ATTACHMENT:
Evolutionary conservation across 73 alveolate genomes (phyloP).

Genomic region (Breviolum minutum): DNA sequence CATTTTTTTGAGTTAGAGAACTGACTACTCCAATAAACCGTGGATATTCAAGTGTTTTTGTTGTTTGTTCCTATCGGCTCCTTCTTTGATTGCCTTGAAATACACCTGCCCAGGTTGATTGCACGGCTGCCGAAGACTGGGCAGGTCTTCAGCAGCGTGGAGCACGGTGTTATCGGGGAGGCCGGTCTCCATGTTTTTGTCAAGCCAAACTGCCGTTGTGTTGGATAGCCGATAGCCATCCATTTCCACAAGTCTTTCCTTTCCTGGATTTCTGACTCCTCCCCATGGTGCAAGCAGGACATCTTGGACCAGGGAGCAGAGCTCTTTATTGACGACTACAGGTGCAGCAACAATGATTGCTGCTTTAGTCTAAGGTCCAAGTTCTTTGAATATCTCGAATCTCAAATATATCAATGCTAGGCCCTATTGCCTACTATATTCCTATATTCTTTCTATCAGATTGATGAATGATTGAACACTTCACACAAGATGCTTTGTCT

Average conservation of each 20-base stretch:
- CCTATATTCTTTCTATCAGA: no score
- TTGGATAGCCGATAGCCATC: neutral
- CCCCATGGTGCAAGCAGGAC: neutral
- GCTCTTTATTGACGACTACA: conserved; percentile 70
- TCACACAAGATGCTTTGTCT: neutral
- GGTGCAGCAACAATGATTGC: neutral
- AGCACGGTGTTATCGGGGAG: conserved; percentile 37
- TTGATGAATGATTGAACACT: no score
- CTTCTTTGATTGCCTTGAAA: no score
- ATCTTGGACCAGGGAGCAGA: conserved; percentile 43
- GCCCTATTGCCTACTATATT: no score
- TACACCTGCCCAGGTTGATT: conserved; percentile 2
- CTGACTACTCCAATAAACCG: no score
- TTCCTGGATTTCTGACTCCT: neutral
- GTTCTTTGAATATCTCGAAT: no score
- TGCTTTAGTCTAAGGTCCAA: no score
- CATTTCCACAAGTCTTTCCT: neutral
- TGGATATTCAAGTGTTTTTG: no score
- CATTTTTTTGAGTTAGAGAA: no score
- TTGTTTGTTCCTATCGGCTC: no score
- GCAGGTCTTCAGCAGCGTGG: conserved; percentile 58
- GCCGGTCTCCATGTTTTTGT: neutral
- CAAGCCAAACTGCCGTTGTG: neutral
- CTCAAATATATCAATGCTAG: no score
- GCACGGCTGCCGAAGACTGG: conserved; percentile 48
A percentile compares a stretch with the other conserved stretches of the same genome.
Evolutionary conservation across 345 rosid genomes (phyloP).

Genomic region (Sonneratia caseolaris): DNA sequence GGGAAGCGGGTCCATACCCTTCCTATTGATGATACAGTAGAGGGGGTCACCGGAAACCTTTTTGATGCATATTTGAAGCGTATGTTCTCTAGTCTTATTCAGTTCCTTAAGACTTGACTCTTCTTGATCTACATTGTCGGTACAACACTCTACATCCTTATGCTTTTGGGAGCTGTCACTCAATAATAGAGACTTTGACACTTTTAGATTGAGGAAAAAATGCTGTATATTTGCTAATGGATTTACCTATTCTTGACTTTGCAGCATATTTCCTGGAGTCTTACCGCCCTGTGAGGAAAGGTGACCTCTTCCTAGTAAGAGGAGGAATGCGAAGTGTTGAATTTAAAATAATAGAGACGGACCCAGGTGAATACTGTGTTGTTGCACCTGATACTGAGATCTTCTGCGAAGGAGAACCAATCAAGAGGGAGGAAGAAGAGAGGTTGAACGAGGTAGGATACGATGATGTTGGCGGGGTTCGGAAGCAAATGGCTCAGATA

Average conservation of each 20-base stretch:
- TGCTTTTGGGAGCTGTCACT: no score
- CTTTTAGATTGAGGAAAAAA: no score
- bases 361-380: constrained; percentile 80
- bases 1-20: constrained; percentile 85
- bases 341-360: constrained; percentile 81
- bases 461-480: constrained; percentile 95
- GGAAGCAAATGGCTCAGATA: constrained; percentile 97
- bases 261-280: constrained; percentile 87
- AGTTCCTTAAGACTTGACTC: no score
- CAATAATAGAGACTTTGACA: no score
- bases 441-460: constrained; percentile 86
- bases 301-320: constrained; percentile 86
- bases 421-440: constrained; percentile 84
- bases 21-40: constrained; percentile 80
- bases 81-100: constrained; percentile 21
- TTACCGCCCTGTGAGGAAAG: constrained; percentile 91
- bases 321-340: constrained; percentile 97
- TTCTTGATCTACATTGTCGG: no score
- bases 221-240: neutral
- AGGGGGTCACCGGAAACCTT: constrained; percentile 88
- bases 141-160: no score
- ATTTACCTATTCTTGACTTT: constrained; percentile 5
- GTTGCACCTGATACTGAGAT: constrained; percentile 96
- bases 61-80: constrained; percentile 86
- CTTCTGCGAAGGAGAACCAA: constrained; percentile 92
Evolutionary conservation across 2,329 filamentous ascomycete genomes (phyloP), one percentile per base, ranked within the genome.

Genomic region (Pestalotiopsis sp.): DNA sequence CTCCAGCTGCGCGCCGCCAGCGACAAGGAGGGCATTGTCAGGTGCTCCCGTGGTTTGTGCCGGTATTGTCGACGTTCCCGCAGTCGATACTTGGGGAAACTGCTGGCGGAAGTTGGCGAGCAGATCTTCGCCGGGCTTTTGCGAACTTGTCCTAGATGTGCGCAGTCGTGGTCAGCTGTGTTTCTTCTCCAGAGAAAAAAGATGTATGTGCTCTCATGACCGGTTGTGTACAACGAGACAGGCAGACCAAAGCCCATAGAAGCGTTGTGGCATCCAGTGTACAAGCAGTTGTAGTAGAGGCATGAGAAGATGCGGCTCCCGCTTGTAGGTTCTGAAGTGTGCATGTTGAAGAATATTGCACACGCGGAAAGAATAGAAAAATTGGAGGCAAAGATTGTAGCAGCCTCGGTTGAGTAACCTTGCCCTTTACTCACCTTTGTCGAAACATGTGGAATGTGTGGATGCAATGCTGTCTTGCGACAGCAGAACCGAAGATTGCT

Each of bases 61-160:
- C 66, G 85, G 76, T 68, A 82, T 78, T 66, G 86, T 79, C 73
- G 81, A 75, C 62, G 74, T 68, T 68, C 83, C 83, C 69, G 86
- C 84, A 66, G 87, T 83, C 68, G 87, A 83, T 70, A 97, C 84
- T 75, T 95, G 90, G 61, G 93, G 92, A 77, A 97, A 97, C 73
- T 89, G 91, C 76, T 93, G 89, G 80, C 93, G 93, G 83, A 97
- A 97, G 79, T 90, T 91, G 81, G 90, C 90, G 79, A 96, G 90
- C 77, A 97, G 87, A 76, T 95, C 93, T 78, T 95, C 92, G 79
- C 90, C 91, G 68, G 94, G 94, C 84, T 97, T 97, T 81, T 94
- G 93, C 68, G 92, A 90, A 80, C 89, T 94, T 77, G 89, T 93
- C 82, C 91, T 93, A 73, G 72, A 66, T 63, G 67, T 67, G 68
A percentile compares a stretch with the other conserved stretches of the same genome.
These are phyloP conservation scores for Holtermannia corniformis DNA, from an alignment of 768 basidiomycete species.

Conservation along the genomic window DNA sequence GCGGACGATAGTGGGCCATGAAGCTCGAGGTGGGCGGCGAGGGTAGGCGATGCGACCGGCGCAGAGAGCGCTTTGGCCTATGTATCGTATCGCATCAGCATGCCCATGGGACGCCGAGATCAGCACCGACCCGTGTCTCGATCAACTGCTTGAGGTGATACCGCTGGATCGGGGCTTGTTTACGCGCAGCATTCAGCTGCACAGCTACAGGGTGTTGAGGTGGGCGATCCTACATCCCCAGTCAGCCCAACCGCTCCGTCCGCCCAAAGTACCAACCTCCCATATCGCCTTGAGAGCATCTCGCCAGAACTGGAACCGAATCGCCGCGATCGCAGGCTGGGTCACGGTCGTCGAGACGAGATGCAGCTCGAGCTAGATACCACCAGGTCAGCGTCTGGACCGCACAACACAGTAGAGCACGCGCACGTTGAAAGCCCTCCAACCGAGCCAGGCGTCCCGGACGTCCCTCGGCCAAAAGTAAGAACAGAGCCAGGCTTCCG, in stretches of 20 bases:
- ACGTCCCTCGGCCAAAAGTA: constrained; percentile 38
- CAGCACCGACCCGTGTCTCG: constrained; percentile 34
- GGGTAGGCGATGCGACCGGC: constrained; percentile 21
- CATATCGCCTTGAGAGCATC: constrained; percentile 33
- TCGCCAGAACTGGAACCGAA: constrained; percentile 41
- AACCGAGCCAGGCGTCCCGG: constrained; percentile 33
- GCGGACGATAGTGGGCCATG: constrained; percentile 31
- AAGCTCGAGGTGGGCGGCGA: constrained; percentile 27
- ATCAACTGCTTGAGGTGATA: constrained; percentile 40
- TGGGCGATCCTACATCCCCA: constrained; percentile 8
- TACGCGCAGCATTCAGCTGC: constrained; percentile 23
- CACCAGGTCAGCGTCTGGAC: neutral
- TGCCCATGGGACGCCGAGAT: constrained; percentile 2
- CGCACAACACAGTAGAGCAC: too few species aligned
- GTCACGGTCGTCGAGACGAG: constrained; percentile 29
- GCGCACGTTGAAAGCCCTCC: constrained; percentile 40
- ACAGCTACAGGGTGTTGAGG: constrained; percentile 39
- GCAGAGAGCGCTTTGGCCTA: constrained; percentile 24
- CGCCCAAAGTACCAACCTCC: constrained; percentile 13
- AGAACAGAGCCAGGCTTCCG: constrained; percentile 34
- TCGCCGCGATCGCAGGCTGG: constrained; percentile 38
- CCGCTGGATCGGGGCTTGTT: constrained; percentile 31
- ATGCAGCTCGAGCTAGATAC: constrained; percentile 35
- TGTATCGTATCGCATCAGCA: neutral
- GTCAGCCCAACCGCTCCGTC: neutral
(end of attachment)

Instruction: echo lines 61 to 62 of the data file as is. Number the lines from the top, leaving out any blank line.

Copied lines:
- C 66, G 85, G 76, T 68, A 82, T 78, T 66, G 86, T 79, C 73
- G 81, A 75, C 62, G 74, T 68, T 68, C 83, C 83, C 69, G 86